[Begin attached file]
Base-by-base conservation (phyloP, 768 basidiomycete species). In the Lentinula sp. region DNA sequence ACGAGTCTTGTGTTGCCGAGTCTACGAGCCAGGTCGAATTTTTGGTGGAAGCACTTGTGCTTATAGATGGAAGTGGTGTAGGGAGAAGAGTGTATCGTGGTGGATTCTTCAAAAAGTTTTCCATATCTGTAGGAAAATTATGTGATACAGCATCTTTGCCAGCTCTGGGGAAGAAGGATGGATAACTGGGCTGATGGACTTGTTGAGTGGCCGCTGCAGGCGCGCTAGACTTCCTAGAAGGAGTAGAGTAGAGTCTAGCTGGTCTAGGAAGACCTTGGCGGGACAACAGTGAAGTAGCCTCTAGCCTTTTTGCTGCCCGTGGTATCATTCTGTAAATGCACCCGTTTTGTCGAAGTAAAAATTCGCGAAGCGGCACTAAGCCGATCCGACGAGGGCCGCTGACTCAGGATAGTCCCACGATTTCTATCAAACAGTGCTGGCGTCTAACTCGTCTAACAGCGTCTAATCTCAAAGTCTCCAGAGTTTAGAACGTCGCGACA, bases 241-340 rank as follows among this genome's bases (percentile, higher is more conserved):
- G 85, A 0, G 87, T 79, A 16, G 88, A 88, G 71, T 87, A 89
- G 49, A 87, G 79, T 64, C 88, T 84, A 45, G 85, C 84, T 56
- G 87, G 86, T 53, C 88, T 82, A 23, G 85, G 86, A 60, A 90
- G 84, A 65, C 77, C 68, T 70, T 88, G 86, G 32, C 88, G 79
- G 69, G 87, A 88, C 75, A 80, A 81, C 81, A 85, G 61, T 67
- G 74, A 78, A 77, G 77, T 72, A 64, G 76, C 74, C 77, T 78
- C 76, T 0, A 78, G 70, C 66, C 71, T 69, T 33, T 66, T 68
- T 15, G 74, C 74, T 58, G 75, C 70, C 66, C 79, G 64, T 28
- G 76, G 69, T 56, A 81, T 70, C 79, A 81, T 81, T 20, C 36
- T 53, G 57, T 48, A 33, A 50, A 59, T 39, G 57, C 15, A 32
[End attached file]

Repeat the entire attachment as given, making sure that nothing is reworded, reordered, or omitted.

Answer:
Base-by-base conservation (phyloP, 768 basidiomycete species). In the Lentinula sp. region DNA sequence ACGAGTCTTGTGTTGCCGAGTCTACGAGCCAGGTCGAATTTTTGGTGGAAGCACTTGTGCTTATAGATGGAAGTGGTGTAGGGAGAAGAGTGTATCGTGGTGGATTCTTCAAAAAGTTTTCCATATCTGTAGGAAAATTATGTGATACAGCATCTTTGCCAGCTCTGGGGAAGAAGGATGGATAACTGGGCTGATGGACTTGTTGAGTGGCCGCTGCAGGCGCGCTAGACTTCCTAGAAGGAGTAGAGTAGAGTCTAGCTGGTCTAGGAAGACCTTGGCGGGACAACAGTGAAGTAGCCTCTAGCCTTTTTGCTGCCCGTGGTATCATTCTGTAAATGCACCCGTTTTGTCGAAGTAAAAATTCGCGAAGCGGCACTAAGCCGATCCGACGAGGGCCGCTGACTCAGGATAGTCCCACGATTTCTATCAAACAGTGCTGGCGTCTAACTCGTCTAACAGCGTCTAATCTCAAAGTCTCCAGAGTTTAGAACGTCGCGACA, bases 241-340 rank as follows among this genome's bases (percentile, higher is more conserved):
- G 85, A 0, G 87, T 79, A 16, G 88, A 88, G 71, T 87, A 89
- G 49, A 87, G 79, T 64, C 88, T 84, A 45, G 85, C 84, T 56
- G 87, G 86, T 53, C 88, T 82, A 23, G 85, G 86, A 60, A 90
- G 84, A 65, C 77, C 68, T 70, T 88, G 86, G 32, C 88, G 79
- G 69, G 87, A 88, C 75, A 80, A 81, C 81, A 85, G 61, T 67
- G 74, A 78, A 77, G 77, T 72, A 64, G 76, C 74, C 77, T 78
- C 76, T 0, A 78, G 70, C 66, C 71, T 69, T 33, T 66, T 68
- T 15, G 74, C 74, T 58, G 75, C 70, C 66, C 79, G 64, T 28
- G 76, G 69, T 56, A 81, T 70, C 79, A 81, T 81, T 20, C 36
- T 53, G 57, T 48, A 33, A 50, A 59, T 39, G 57, C 15, A 32